Zap Your Stress

Relax. You deserve it, it's great for you, and it takes less time than you think.

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We all feel stressed at times, but what one person finds stressful may be very different from what another finds stressful. An example of this would be moving to a new place or talking in public. Some love the thrill of it and others become paralyzed at the very thought.

Stress isn’t always a bad thing, either. Your wedding day, for example, may be considered a good form of stress.

But stress should be temporary. Once you’ve passed the fight-or-flight moment, your heart rate and breathing should slow down and your muscles should relax. In a short time, your body should return to its natural state without any lasting negative effects.

On the other hand, severe, frequent, or prolonged stress can be mentally and physically harmful.

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Here’s a few things you can do to manage stress:

  1. Meditate. A few minutes of practice per day can help ease anxiety. Simply sit down or whatever feels comfortable for you and repeat to yourself a positive mantra such as “I feel great” or “I love myself.” Let any distracting thoughts float by like clouds. -

  2. Breath deeply. Take a 5 minutes brake and focus on your breathing.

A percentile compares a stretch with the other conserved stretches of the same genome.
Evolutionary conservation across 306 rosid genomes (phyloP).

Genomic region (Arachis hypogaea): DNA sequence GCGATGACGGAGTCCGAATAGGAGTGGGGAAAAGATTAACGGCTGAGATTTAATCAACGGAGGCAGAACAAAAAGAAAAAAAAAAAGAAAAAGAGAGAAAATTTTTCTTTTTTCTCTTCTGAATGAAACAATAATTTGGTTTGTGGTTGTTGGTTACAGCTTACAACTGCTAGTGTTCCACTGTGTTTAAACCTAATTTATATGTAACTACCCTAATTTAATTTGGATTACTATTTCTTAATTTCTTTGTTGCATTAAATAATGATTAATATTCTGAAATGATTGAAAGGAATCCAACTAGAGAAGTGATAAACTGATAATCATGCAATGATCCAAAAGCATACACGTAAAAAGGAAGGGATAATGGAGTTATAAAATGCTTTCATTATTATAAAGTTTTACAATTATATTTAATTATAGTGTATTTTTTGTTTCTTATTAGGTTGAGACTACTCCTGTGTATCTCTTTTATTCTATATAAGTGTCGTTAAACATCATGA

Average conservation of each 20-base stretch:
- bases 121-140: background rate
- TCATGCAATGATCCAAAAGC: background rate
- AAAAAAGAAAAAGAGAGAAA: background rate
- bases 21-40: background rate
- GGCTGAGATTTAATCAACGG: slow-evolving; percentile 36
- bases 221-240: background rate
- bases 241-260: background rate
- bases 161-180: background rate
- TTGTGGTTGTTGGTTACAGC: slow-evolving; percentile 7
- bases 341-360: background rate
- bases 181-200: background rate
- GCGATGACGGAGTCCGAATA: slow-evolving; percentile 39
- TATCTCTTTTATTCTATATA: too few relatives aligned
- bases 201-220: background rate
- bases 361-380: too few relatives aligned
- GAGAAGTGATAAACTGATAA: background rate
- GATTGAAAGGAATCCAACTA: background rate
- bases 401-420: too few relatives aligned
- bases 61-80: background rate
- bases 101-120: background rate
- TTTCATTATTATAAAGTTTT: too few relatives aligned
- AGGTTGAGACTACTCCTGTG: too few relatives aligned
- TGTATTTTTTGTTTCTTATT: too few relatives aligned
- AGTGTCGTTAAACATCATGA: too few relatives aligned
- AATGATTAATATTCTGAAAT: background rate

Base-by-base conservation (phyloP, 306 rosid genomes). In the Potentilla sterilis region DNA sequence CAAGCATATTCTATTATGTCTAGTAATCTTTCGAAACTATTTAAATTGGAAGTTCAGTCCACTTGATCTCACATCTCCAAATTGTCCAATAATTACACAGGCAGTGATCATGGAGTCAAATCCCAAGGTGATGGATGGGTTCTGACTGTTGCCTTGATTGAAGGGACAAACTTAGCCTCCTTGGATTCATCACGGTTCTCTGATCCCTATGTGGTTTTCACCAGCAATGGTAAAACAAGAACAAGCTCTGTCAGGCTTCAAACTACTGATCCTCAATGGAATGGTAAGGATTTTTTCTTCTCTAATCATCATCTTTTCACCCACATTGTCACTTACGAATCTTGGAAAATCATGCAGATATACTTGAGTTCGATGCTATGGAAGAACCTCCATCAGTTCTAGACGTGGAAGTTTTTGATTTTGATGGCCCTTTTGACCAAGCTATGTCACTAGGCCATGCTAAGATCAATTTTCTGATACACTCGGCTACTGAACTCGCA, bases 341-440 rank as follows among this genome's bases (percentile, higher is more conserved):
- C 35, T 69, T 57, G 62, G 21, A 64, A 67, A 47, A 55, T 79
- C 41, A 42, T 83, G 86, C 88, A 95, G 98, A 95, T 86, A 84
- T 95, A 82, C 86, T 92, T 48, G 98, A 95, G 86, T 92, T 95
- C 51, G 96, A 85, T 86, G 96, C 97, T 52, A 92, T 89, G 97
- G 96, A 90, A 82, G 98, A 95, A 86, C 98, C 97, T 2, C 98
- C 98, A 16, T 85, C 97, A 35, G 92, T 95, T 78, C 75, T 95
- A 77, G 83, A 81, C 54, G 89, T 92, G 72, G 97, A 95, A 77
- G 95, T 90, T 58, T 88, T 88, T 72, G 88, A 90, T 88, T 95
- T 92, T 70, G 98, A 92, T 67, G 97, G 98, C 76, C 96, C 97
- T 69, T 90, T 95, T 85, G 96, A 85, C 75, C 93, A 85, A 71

3. Be present. Slow down. When you spend time in the moment and focus on your senses, you should feel less tense.

  4. Tune into your body. Mentally scan your body to get a sense of how stress affects it each day and lay down and just notice how your body feels.

  5. Laugh out loud or simply smile more. It lowers cortisol, your body’s stress hormone, and boosts brain chemicals called endorphins, which help your mood. Maybe chatting with someone who makes you smile will do.

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6. Listen to your favorite music. Research shows that listening to soothing music can lower blood pressure, heart rate, and anxiety or you can also blow off steam by rocking out to more upbeat tunes and singing at the top of your lungs!

7. Get moving. Any form of exercise will help the brain release feel-good chemicals and give your body a chance to practice dealing with stress.

8. Be grateful. Keep a gratitude journal or simply write down on a piece of paper all the things that are good in your life.

When you start feeling stressed, spend a few minutes looking through your notes to remind yourself what really matters.